Tuesday, November 7, 2017

Lead Story

Back in those days of Brylcreem and chrome
and linebackers breaking bones,
and Gordon's doubles to wash away
the troubles of the day,

lead was in the cheerful pink paint
on baby's bedroom walls and toys,
and the infinite blue skies were full of the sweet stink
of premium fortified with tetraethyl lead

and Marshall Dillon outdrew the bad guys
hit 'em with his .45 right between the eyes
in Dodge City, Kansas alias Melody Ranch,
just north of Los Angeles where it was always noon,

then downed a shot of rot gut
at Miss Kitty's Long Branch Saloon.
(a CBS soundstage down
Highway 99 in Studio City.)

Meanwhile, in a tiny Hollywood shop,
on Santa Monica Boulevard
Eugene Stoner and his assistants,
Jim Sullivan and Bob Fremont

crafted the embryonic Armalite AR-15.
The requirement was a weapon
that could pierce a steel helmet
at 500 yards. The Army didn't like it

but the Air Force did, especially Curtis-
Marshall Dillon, Hoss and Paladin,
Rowdy Yates and Maverick

kept the small screen blazing
with their six-shooter Colts
and we all gathered round
the blue glow in the living room

as they faced off out in front
of the saloon and Miss Kitty
waited patiently, and the poker players
watched from the wooden sidewalks

and we all knew how it would end
because the good guys always got the drop.
And the bad guys were bank robbers
and rustlers, not wife beaters and fanatics.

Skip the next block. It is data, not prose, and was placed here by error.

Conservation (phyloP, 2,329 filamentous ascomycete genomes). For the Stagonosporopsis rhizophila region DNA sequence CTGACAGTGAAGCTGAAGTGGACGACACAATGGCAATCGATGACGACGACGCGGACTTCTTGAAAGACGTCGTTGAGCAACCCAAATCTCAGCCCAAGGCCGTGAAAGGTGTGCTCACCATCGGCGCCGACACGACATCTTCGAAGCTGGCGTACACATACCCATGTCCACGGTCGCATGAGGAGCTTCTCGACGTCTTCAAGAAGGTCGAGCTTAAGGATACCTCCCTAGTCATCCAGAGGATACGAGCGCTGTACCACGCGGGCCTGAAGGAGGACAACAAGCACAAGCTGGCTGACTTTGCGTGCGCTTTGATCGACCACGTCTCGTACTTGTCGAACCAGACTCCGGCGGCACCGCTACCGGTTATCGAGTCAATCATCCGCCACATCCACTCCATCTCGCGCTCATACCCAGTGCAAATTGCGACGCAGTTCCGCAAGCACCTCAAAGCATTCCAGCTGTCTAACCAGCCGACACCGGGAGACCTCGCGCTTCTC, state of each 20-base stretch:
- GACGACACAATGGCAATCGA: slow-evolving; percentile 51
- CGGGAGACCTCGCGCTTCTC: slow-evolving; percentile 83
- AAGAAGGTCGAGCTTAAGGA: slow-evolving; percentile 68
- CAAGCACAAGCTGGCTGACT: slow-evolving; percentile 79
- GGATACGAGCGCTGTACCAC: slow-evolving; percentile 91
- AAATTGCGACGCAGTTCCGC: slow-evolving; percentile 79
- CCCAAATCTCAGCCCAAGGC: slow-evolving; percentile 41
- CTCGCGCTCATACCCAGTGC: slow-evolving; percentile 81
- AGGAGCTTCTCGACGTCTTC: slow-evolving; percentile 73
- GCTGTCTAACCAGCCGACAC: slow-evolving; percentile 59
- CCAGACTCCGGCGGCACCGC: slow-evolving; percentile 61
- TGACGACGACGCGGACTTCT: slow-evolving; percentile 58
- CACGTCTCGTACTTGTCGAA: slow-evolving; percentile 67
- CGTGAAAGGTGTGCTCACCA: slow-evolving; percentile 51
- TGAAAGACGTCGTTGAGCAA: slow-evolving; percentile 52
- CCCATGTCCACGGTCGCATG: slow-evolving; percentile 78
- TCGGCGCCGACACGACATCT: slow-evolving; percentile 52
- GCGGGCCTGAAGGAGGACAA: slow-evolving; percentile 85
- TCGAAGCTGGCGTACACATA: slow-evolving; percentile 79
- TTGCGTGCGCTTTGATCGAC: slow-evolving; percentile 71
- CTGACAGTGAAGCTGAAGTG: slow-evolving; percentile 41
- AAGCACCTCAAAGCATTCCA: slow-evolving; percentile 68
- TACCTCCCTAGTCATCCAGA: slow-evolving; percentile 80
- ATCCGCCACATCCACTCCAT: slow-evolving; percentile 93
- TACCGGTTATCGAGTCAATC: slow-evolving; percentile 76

You could tell 'em by their hats.

Tuesday, October 31, 2017

For His Majesty Rama IX

I dressed in black
for the midnight flight
and black was all
I packed.

to join the reverent
mass convened
in love and sorrow
for the fallen king.

Lancome and Prada
vanished from
the giant screens
above the plazas

and the small ones
on the Skytrain.
Instead they streamed
the solemn funeral

procession as
the golden royal chariot
bore the golden urn
to the golden crematorium.

And the people clad in black
gathered in the shelter
of the lotus-crenelated walls
of the grand palace

watched and wept
in the morning
sun and shadow
as the chariot

pulled by two hundred
men dressed in red
rolled so very very slowly,
sadly, to the final site.

By dusk, the black tributaries
of mourners had swollen
through the streets
and alleys to the parks

and temples, the squares
and monuments, the streams
became rivers pooling at the places
where they waited for hours

to place sandalwood flowers
on the ceremonial pyres
in honor of His Majesty
and his life.

And I thought about
one of his projects
that we had visited
a few years ago,

where coffee and melons
and cucumbers
and other good things
had replaced the poppy.

A rainstorm had suddenly descended
so we dashed under a shed
and watched the rain
bounce like diamonds

on the pavement.
And just as suddenly
it stopped and steamy vapors
drifted up into the trees.

He was a kind and good man
dedicated to his people
and they to him.
my favorite images of the king

are the one where he
was playing a saxophone,
and the one with his faithful camera
and his finger poised in thought.

Tuesday, October 17, 2017

another tale from the trash bin on the corner

he's standing there.
next to the trash bin on the corner.
unsteady, kind of shaky on his feet.
breathing through his mouth.

worn out jeans.
rubber handled pliers in his back pocket.
flipping through a magazine
resting on top of the bin.

one page at a time. quickly.
turn turn turn. lick a finger. turn.
his hands tremble badly.
he struggles to turn the pages.

keeps at it. every single page.
until he gets to the last page